jury essay - Peter Dimas 19 October 2007 CRW 112/Williams...

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Peter Dimas 19 October 2007 CRW 112/Williams Jury Duty In Steven J. Adler’s The Jury: Trial and Error in the American Courtroom , there are a variety of cases discussed. In most trials, the verdict of the jury was corrupted from manipulative speeches from the defendant/prosecutor (lawyer and actual person), their own emotions, ignorance of the complex and abstract laws and the refusal of the judge to give the jury more detailed legal information of the certain case presented to them. The most significant trial in the book is on the fourth chapter “ What’s a Blivet?”. Relevant chapter includes “ Lawyers’ Poker” (chapter two). “ What’s a Blivet?” takes place in Greensboro, NC, and is one of the most complicated cases in the book for the jury to handle. The court case that took place was between two major cigarette corporations: Liggett & Myers vs. B&W (Brown & Williamson). In the early 1980s, since Liggett’s sales were heavily suffering, its executives decided “to break the unwritten industry rule, slash prices, and build sales among budget-conscious smokers” (120). The plan of having black and white (generic cigarettes) worked, and by the early 80s, sixty-five percent of its sales were made by the cheap cigarettes (121). However, the idea of generic ideas did not remain unique for long. B&W saw that the generic cigarettes were hurting their sales. Therefore “in self-defense B&W executives decided to market a cheap cigarette of their own and charge some big wholesalers even less than they had been paying for Liggett’s version. The B&W counterattack quickly cut into Liggett’s sales. Liggett cried foul and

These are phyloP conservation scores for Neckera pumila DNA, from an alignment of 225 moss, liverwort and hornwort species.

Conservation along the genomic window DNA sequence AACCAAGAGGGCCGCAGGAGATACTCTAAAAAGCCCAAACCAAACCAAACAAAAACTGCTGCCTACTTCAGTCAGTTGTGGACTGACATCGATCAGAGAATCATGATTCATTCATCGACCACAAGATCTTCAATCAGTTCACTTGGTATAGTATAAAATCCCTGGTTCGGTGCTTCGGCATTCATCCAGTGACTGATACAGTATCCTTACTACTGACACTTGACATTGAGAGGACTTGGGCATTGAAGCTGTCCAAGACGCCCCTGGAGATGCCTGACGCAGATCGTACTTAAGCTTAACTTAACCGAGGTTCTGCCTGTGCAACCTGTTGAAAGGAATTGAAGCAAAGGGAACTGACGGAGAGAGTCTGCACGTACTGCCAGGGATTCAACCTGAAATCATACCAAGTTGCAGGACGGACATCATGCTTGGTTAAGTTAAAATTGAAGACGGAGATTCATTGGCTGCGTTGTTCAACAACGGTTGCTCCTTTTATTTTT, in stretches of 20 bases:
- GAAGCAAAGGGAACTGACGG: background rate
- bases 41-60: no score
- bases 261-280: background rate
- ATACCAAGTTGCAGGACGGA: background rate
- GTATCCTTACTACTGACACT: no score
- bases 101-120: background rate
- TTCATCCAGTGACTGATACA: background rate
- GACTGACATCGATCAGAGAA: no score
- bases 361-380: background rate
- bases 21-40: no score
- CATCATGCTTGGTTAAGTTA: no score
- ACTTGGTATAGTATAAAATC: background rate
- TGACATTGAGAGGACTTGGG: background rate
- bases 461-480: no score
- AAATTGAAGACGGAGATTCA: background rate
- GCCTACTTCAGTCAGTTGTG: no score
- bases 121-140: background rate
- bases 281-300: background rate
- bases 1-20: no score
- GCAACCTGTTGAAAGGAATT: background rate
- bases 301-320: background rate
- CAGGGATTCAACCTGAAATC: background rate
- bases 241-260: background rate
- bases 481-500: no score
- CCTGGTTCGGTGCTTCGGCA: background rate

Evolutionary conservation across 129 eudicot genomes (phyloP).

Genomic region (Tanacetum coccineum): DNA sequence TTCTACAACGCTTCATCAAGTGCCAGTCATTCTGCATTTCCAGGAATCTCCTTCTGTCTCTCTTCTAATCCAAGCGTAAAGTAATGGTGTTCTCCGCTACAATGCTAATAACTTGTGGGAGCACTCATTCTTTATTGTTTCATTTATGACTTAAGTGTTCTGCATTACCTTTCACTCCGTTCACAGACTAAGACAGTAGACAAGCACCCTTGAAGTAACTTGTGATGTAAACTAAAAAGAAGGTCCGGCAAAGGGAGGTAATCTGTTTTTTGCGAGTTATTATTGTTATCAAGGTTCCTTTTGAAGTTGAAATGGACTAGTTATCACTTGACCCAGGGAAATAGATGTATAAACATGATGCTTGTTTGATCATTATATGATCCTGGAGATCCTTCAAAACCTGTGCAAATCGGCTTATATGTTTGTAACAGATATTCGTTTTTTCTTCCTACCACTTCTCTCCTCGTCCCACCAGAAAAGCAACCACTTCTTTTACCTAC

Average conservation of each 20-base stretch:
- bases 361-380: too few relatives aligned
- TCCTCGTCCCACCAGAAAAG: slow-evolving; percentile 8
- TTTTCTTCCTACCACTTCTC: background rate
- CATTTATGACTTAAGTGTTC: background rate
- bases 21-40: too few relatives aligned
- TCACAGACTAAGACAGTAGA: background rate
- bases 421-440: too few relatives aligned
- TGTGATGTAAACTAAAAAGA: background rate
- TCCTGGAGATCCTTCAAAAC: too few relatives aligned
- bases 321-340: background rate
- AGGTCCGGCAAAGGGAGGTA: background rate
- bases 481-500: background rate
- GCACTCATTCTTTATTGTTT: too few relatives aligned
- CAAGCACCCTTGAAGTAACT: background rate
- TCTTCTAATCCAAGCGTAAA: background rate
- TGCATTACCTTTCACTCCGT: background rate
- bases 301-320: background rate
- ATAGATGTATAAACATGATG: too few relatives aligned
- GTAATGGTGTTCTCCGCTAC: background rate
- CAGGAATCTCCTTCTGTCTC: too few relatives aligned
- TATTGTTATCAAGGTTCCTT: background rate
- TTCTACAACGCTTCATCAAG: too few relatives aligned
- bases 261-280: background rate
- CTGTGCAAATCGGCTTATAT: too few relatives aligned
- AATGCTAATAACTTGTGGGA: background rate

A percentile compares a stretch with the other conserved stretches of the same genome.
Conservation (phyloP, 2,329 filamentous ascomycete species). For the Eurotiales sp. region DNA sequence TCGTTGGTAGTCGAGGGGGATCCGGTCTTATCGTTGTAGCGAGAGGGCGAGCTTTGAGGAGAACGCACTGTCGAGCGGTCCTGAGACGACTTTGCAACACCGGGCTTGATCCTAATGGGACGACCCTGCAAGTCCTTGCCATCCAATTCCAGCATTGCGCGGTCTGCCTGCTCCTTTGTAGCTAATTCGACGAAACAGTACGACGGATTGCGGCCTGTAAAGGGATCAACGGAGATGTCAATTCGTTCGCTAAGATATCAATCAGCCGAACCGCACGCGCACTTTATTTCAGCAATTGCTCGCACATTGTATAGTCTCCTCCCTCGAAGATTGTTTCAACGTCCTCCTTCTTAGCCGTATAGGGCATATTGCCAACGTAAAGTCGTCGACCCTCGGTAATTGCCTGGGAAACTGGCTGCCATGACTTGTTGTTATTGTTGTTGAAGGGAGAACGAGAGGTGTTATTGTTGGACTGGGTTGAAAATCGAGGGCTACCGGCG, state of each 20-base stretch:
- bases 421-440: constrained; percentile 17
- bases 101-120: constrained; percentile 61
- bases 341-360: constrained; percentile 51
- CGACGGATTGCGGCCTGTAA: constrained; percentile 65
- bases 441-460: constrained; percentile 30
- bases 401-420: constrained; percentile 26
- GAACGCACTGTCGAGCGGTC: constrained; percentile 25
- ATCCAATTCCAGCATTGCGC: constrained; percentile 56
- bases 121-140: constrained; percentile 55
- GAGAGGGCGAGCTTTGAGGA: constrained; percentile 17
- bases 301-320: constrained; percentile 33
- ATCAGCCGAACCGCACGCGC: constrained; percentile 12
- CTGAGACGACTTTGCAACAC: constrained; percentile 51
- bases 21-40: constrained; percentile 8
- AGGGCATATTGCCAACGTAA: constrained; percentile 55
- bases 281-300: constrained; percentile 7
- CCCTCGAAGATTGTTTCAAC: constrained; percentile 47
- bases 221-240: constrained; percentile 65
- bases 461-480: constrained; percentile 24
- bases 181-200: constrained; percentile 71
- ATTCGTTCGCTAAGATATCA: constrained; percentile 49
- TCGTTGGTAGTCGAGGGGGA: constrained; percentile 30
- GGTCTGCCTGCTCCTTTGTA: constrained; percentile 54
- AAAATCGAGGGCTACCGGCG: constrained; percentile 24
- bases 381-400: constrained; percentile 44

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filed suit” (121). Of course, B&W claimed that they were merely making aggressive competition. Liggett and its lawyer Rasmussen however saw things from a different perspective. Rasmussen managed to file the lawsuit against B&W that claimed the conglomerate violated the Robinson-Patman Act. Though the interpretation of the act was very complex and “lawyers and judges had been debating in scholarly articles and abstruse court opinions for years” (117), the law is basically as stated: “Under the Robinson-Patman Act, companies were barred from charging some customers more than others for the same product if the price difference was aimed at interfering with free competition. The law was supposed to prevent a big supermarket chain…Unless such behavior was prohibited, lawmakers had reasoned, the chain would be able to eliminate each mom-and-pop competitor and then raise its prices even higher” (121). Thus, once all competition was eliminated from making even cheaper generic cigarettes, Rasmussen claimed that B&W would create a monopoly in the market. Once created, they would remove the cheap cigarettes, and set their cigarettes to even higher prices. I personally find this hard to believe; even if B&W’s intention was to damage Liggett, they would achieve nothing, since bigger companies than B&W could also create their own
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jury essay - Peter Dimas 19 October 2007 CRW 112/Williams...

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